On audiences here at Garth Newel

Last night was a revelation to me. Herter Hall was packed. PACKED.  Shawn was gleefully pulling out more and more chairs for people, his stentorian “Welcome!” on rapid repeat throughout happy hour.  Ahh, I thought, they must be here for the promise of Chef Josh’s delicious pizza.

Except…they loved the music!  I stared into bright faces, delighted, who leapt to their feets in celebration as we panted from the exertion of the evening.

  

Now, we have an amazing community here at Garth Newel, and standing ovations are given happily, but they are almost always for the warhorse favorites, the Brahms, the Dvoraks…I have never seen such an immediate exultant reaction given to completely brand new music.  All the pieces last night were written by composers that were truly our contemporaries.  Our program consisted of four living composers, some of them friends and colleagues, and who spanned the ages of 33 (David Biedenbender), 44 (Kevin Puts), 58 (Paul Moravec), and 62 (Zhou Long).  This was not one of those “contemporary music” concerts that consisted of music by Copland and Ligeti (incredibly important composers but of two generations ago). This concert represented the creative voices of this generation, a more accurate definition of “contemporary”.

We live in a strange time right now.  The music that we love, music that Teresa, Isaac, Evelyn, and I have devoted our entire lives to, music that is so necessary and vital and the reason I get up in the morning, does not hold the same indispensableness for the majority of society.  Our relevance as classical musicians are being questioned, heartbreakingly, and a large part of that is because classical music concerts continue to feature the same composers that lived 150 years ago, instead of filling the majority of their programs with works of today.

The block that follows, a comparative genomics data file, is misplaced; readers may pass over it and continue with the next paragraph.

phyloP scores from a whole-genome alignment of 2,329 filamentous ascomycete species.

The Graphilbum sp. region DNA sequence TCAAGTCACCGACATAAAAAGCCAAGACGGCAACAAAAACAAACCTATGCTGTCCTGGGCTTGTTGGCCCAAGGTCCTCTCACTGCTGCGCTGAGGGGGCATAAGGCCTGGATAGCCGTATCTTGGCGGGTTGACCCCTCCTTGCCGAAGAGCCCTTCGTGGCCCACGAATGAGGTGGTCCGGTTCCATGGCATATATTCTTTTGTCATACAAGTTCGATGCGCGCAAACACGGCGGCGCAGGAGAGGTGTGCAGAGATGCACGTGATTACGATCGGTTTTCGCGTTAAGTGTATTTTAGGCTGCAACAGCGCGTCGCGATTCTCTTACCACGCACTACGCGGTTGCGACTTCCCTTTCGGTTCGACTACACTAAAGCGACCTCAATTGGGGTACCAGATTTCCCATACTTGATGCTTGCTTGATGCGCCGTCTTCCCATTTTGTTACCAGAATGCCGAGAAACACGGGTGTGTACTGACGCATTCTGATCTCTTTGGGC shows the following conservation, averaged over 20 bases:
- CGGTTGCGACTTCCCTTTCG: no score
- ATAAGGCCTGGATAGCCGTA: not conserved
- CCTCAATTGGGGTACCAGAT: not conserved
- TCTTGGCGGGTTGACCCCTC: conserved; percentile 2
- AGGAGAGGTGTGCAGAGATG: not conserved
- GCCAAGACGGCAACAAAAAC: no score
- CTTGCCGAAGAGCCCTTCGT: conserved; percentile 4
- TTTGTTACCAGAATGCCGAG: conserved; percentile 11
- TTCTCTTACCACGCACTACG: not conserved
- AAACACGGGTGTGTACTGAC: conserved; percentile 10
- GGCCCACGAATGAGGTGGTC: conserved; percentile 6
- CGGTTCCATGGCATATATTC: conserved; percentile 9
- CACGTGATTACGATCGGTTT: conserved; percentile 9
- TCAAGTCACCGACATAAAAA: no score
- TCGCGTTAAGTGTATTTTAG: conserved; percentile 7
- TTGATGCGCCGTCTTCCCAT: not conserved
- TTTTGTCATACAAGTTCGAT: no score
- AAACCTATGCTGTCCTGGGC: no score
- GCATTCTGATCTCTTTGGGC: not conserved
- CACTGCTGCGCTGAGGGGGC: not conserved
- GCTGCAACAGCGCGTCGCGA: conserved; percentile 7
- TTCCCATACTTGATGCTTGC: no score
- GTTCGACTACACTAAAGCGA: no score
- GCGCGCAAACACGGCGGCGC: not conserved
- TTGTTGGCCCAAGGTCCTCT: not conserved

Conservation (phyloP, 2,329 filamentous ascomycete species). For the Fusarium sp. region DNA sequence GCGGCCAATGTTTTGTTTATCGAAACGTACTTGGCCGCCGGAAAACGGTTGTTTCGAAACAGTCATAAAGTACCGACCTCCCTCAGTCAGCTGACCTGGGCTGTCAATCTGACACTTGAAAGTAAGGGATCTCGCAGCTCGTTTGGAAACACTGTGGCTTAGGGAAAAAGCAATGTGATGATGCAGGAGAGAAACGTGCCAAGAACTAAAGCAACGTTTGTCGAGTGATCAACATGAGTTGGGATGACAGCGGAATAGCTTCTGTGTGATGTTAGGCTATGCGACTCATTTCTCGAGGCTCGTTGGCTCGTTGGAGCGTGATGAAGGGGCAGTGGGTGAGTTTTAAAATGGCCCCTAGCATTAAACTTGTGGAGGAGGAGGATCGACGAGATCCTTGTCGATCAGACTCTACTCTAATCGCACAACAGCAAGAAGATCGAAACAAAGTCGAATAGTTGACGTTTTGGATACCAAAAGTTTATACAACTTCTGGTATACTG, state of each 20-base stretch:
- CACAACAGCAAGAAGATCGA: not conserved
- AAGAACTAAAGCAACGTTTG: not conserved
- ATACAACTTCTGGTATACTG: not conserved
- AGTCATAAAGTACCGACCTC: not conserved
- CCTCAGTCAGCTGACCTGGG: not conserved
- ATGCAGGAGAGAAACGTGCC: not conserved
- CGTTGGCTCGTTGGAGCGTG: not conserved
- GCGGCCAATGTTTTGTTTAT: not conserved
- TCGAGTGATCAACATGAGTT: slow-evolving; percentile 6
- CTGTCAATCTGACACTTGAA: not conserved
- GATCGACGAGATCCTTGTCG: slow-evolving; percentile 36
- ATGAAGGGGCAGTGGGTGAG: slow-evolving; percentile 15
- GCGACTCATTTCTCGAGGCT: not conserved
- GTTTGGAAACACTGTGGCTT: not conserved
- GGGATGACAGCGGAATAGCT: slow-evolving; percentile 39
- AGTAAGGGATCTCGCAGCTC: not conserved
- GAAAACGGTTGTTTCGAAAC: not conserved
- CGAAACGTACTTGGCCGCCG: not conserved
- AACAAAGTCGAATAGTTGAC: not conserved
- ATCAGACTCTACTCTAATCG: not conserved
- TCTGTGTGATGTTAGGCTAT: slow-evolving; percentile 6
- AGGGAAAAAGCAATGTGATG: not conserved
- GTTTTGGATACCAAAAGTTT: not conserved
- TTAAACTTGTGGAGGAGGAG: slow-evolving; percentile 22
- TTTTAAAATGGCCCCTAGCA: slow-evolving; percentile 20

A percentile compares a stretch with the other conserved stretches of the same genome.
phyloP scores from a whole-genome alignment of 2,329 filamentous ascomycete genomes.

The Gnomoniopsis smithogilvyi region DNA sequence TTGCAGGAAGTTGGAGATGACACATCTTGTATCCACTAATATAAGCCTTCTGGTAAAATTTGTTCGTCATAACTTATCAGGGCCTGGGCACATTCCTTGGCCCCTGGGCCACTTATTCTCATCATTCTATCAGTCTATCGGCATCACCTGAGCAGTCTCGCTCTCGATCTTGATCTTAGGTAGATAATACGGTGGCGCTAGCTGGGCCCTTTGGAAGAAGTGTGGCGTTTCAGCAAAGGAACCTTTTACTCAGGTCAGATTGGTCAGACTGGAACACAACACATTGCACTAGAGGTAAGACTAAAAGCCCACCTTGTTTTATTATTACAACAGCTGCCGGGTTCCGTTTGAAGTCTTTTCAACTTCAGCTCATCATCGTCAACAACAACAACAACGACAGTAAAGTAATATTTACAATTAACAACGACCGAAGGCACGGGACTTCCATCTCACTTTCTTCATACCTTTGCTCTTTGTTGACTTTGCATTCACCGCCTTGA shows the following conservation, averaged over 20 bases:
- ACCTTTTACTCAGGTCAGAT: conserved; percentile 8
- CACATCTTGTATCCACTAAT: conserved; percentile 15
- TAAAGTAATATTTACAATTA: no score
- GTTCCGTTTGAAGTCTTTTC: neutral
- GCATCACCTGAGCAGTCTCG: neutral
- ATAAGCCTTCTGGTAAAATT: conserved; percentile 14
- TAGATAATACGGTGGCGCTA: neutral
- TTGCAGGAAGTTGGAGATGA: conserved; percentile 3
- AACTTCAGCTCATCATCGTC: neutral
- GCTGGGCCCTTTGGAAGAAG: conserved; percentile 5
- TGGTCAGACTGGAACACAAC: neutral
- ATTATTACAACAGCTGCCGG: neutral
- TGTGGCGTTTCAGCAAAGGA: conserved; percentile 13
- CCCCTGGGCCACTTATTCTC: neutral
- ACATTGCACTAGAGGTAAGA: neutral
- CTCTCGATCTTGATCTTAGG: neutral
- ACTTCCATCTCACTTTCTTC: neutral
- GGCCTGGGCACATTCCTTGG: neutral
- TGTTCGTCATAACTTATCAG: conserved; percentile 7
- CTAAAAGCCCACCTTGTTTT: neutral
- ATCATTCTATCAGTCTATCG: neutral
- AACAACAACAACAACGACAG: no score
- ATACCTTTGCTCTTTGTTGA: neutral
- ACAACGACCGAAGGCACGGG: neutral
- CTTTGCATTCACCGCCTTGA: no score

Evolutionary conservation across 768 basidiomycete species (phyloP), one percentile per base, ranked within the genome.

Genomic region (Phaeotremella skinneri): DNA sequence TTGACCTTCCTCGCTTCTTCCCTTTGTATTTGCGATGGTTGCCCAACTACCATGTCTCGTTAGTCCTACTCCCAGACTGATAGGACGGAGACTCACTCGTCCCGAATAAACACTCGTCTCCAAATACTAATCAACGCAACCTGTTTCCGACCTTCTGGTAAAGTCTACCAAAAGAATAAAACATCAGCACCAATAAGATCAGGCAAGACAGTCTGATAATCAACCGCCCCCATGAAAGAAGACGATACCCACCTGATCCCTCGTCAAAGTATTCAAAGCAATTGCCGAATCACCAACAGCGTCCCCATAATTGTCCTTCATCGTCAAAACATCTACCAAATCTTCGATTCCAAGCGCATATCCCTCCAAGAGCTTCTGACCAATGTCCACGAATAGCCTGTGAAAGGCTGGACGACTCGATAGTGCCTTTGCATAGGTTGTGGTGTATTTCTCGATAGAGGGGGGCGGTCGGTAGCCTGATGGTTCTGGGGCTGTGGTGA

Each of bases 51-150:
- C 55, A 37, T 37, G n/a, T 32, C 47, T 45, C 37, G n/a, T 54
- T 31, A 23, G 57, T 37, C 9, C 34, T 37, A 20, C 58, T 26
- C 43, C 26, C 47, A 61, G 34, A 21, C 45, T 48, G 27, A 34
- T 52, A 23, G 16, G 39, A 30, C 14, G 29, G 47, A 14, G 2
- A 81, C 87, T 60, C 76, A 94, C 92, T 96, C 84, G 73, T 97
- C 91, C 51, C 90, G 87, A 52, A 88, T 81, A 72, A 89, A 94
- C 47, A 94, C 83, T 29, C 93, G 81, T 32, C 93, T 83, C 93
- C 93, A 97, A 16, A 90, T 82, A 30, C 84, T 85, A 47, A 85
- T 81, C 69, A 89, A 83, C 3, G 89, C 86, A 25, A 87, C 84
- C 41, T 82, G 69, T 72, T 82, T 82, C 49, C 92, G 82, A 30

That’s why Teresa’s words before the Moravec were so rousing.  Always eloquent, she had explained that the Garth Newel Piano Quartet had commissioned Paul Moravec to write a work for them in 2012 because they had loved and performed his Tempest Fantasy so much.

“We will always love performing the great chamber works of the past, but there is something absolutely thrilling about commissioning a brand new piece.  Not only is it immense fun to work with a composer, but it is absolutely necessary for musicians to perform what’s being written right now, and to give light to the music that reflects the thoughts and culture of our current time”.

Yesterday’s standing ovation proved that yes, audiences are indeed ready, and very excited by, the music of our contemporaries.  And this is so utterly heartening to see. Thank you!

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